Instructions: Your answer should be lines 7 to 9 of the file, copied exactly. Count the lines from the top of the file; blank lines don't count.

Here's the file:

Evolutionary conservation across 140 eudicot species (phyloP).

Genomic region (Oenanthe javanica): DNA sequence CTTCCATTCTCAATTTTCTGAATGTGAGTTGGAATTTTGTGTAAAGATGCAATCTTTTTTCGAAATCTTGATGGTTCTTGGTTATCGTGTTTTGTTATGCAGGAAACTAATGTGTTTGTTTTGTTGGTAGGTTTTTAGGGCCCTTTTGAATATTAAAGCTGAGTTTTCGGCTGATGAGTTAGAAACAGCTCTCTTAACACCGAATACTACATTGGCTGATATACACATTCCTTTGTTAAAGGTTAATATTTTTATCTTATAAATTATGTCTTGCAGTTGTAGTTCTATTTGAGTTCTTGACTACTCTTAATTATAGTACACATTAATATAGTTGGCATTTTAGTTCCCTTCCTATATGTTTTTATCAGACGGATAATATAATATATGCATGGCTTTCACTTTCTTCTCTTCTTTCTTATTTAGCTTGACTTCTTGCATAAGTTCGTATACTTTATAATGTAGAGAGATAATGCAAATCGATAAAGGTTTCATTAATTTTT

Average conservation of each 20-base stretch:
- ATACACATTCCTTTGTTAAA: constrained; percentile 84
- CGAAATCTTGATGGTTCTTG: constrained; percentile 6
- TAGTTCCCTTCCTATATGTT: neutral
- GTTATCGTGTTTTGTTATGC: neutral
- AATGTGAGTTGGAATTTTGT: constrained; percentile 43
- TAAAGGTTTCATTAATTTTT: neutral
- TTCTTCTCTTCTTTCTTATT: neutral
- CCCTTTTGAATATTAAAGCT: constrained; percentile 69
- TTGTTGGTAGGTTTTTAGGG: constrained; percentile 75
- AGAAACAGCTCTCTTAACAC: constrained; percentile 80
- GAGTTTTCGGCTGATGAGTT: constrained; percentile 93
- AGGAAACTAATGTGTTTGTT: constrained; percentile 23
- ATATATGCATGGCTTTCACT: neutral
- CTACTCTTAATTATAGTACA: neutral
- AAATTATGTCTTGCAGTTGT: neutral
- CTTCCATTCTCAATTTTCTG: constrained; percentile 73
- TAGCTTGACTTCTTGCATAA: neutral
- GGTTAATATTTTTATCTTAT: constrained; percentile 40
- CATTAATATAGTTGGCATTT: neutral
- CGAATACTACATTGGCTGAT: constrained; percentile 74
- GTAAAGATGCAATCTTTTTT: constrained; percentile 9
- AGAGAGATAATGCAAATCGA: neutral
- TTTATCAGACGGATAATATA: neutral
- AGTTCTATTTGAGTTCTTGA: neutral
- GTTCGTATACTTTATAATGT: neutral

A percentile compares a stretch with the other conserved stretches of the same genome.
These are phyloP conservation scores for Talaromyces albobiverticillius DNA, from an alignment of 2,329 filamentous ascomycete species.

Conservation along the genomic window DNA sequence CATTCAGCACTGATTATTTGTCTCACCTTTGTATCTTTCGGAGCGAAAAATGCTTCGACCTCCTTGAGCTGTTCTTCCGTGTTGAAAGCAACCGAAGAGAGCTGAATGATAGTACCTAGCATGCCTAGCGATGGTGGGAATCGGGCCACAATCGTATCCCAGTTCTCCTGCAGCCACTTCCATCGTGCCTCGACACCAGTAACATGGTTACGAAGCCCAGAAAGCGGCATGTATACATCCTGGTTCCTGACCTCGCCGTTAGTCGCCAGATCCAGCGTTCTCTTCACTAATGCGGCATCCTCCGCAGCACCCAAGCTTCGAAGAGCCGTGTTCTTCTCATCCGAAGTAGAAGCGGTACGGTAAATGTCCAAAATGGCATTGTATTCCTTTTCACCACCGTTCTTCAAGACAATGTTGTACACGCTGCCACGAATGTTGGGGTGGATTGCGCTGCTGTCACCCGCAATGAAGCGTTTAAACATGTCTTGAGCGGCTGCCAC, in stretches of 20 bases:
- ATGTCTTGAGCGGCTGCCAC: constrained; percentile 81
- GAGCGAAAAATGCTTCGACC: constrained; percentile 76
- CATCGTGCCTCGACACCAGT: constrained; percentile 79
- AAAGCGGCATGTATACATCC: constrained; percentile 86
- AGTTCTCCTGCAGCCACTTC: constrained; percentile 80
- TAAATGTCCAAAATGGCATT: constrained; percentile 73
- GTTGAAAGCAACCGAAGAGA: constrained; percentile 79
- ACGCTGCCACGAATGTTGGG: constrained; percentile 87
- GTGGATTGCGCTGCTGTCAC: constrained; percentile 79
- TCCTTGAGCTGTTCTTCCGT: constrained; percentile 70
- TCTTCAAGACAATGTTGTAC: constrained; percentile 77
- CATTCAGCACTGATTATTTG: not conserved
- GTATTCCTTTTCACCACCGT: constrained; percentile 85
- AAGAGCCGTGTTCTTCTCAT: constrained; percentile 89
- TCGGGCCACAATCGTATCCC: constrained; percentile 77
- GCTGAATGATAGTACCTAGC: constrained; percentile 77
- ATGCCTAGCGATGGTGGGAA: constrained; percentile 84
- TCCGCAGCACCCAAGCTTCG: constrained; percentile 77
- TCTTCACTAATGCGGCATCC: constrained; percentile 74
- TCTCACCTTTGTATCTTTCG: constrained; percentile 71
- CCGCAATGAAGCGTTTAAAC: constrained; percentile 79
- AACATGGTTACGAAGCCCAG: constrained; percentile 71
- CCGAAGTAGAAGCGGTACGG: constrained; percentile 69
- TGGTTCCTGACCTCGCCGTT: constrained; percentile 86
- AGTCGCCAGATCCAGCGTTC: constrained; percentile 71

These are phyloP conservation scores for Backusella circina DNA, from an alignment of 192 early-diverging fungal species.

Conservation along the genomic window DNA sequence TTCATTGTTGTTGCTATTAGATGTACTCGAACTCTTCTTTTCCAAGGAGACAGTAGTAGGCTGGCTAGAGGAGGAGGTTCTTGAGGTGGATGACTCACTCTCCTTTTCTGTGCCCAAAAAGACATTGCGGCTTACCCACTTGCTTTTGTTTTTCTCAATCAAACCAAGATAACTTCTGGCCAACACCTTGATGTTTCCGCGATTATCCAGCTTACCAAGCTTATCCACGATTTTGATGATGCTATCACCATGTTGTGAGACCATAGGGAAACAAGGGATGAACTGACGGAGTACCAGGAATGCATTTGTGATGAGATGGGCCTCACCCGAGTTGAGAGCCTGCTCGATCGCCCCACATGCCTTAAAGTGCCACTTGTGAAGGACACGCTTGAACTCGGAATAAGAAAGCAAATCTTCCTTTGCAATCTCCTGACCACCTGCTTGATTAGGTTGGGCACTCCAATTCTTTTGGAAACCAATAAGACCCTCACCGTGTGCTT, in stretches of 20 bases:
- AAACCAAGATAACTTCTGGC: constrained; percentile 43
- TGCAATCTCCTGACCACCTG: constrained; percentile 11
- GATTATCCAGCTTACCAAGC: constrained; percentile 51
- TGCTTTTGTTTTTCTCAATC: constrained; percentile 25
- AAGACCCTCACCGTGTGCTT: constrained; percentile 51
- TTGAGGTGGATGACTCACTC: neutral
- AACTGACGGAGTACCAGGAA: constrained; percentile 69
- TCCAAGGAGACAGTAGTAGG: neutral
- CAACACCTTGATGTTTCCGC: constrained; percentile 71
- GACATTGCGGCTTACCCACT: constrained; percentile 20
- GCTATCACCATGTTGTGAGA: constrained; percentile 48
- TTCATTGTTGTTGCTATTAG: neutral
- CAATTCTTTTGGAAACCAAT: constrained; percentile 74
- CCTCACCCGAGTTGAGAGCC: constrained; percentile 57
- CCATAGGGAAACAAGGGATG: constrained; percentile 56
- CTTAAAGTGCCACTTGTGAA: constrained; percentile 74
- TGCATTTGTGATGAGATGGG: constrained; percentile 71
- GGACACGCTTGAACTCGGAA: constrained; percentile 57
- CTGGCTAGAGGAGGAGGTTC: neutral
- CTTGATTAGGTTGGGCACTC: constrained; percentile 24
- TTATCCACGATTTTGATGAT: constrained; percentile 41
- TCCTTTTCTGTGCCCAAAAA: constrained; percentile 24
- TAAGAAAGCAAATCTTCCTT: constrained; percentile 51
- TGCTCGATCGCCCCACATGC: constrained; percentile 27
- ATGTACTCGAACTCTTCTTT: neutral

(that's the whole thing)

- GTTATCGTGTTTTGTTATGC: neutral
- AATGTGAGTTGGAATTTTGT: constrained; percentile 43
- TAAAGGTTTCATTAATTTTT: neutral